- Title: Women Who Don't Wait in Line: Break the Mold, Lead the Way
- Author: Reshma Saujani
- ISBN: 9780544027787
- Page: 271
- Format: Hardcover
There s never been a better time to be woman We live in an era when girls are told they can do anything So why aren t we seeing women rising to the top ranks of corporations and the government Why don t our girls have women in leadership roles to look up to Women Who Don t Wait in Line is an urgent wake up call from politico and activist Reshma Saujani The fThere s never been a better time to be woman We live in an era when girls are told they can do anything So why aren t we seeing women rising to the top ranks of corporations and the government Why don t our girls have women in leadership roles to look up to Women Who Don t Wait in Line is an urgent wake up call from politico and activist Reshma Saujani The former New York City Deputy Public Advocate and founder of the national nonprofit Girls Who Code argues that aversion to risk and failure is the final hurdle holding women back in the workplace Saujani advocates a new model of female leadership based on sponsorship where women encourage each other to compete, take risks, embrace failure, and lift each other up personally and professionally Woven throughout the book are lessons and stories from accomplished women like Susan Lyne, Randi Zuckerberg, Mika Brzezinski, and Anne Marie Slaughter, who have faced roadblocks and overcome them by forging new paths, being unapologetically ambitious, and never taking no for an answer Readers are also offered a glimpse into Saujani s personal story, including her immigrant upbringing and the insights she gleaned from running a spirited campaign for U.S Congress in 2010 Above all else, Women Who Don t Wait in Line is an inspiring call from a woman who is still deep in the trenches Saujani aims to ignite her fellow women and enlist them in remaking America.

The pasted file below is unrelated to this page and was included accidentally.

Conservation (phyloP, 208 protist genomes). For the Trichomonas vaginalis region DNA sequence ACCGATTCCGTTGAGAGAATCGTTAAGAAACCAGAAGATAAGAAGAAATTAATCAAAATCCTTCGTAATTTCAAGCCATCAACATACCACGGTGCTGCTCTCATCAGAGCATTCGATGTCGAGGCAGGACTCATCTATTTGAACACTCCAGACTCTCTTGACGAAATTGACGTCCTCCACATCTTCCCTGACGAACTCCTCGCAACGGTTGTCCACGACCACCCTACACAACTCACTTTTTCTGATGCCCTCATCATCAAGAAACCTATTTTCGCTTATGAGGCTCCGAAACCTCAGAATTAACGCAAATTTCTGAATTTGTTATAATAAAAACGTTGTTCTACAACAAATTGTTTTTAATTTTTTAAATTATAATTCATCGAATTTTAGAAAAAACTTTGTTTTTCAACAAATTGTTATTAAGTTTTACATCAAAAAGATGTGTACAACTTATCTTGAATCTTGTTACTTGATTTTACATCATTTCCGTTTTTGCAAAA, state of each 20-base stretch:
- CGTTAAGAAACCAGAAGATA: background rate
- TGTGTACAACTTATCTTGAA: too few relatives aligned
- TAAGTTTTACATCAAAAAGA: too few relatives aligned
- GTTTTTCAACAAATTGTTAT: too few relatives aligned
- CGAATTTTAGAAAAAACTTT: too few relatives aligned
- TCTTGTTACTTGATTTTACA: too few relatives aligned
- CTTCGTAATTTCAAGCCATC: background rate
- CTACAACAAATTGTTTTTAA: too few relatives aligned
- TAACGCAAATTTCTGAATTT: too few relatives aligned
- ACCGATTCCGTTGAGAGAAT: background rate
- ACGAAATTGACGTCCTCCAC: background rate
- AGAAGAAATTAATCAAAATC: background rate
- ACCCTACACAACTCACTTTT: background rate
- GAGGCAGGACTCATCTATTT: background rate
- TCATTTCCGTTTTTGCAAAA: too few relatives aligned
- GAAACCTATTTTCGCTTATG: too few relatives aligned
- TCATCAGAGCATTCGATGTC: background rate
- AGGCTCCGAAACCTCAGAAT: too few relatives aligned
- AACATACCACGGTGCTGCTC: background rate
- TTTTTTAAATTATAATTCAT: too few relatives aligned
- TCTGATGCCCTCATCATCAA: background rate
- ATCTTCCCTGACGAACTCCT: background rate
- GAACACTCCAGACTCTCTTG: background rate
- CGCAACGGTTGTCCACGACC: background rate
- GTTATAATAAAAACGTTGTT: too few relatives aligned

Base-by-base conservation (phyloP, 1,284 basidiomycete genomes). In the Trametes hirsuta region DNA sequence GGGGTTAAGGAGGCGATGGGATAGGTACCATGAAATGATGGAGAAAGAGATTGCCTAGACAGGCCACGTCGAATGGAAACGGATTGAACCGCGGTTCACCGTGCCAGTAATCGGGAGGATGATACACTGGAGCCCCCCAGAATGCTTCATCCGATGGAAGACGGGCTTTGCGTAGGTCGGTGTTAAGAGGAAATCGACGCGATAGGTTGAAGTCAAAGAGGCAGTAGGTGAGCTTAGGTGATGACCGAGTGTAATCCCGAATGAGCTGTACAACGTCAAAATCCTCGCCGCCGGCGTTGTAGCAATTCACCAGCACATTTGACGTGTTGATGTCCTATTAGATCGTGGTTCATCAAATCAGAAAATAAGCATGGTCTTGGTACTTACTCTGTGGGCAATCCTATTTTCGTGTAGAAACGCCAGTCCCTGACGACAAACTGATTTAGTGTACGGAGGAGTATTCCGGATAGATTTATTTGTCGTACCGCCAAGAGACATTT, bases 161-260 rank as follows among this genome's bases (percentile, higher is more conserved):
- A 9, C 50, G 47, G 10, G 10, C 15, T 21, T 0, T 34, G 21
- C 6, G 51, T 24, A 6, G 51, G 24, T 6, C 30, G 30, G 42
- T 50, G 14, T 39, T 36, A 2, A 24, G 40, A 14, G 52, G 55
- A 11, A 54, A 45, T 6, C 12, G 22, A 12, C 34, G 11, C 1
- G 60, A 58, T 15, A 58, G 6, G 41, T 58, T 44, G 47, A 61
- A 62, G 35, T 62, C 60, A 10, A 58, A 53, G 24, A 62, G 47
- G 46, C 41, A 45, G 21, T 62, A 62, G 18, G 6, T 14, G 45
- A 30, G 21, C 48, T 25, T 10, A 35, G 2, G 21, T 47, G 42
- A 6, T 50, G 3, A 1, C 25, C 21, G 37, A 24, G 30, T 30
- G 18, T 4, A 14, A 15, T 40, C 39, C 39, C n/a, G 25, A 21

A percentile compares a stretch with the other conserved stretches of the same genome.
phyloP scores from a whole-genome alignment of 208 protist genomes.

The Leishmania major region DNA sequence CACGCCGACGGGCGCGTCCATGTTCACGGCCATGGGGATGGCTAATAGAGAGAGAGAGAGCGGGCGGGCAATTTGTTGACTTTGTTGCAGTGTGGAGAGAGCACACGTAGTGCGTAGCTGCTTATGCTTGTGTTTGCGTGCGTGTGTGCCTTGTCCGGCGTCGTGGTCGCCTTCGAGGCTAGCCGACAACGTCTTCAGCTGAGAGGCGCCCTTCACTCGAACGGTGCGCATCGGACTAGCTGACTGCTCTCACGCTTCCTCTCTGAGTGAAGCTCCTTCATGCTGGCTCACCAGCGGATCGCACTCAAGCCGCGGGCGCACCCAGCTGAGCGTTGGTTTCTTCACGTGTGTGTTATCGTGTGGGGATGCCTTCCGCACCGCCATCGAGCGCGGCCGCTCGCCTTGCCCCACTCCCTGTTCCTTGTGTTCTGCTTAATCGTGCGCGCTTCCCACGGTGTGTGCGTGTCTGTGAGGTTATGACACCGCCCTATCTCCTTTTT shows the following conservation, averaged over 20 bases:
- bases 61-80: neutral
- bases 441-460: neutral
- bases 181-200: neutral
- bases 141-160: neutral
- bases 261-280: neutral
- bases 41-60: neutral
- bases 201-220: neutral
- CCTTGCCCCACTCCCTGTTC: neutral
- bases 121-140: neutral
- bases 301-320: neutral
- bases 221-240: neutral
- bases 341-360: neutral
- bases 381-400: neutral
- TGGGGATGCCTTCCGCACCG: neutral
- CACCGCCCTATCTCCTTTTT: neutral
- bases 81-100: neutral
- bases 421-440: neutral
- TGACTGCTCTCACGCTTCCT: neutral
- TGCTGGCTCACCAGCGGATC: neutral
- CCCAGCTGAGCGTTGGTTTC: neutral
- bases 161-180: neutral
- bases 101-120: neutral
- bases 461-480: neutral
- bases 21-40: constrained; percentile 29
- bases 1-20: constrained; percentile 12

Recent Comments "Women Who Don't Wait in Line: Break the Mold, Lead the Way"
A passionate call to women of next generationThis is a brilliantly written book by an activist who calls for women to enlist in redefining themselves, and in remaking America. Gloria Steinem and Betty Friedan brought women to the point of equality and it is up to the women of 21 century to walk past the door to make a difference in their own lives and for others. The author believes that women are not walking fast enough to make changes. They have to change inequities they face and must change t [...]
This book was a major disappointment. I have admired Saujani for her initiative to move the needle on getting more girls into STEM and love her Girls Who Code program, but I was expecting something more from this book. The book is broken up into 7 chapters that each cover a different topic or area, but it doesn't delve into the details of either the statistics or Saujani's journey - in short it is like reading a few brief blog posts. The statistics and information included in the book about work [...]
The book did a good job of firing me up to push myself beyond the limits society and other women impose. Is "paying your dues" a good thing? Or is that the kind of new perspective we need? I first heard of Reshma in the latest NY elections, and my husband and I voted for her in the primaries because she sounded great. I was really excited to see this book in the giveaways, and I was very thankful to win a copy!It wasn't earth-shattering, but I'm glad I read it. It was a really short read, which [...]
Good but a bit repetitive. I enjoyed the book as the writing style was good and engaging, and the content was interesting even if i did know a lot about the topic prior. My only gripe was that it was pretty repetitive. I would recommend this book regardless!
I've read several books like this, which means I've heard her arguments before. This is a quick, easy read, which makes it accessible but shallow.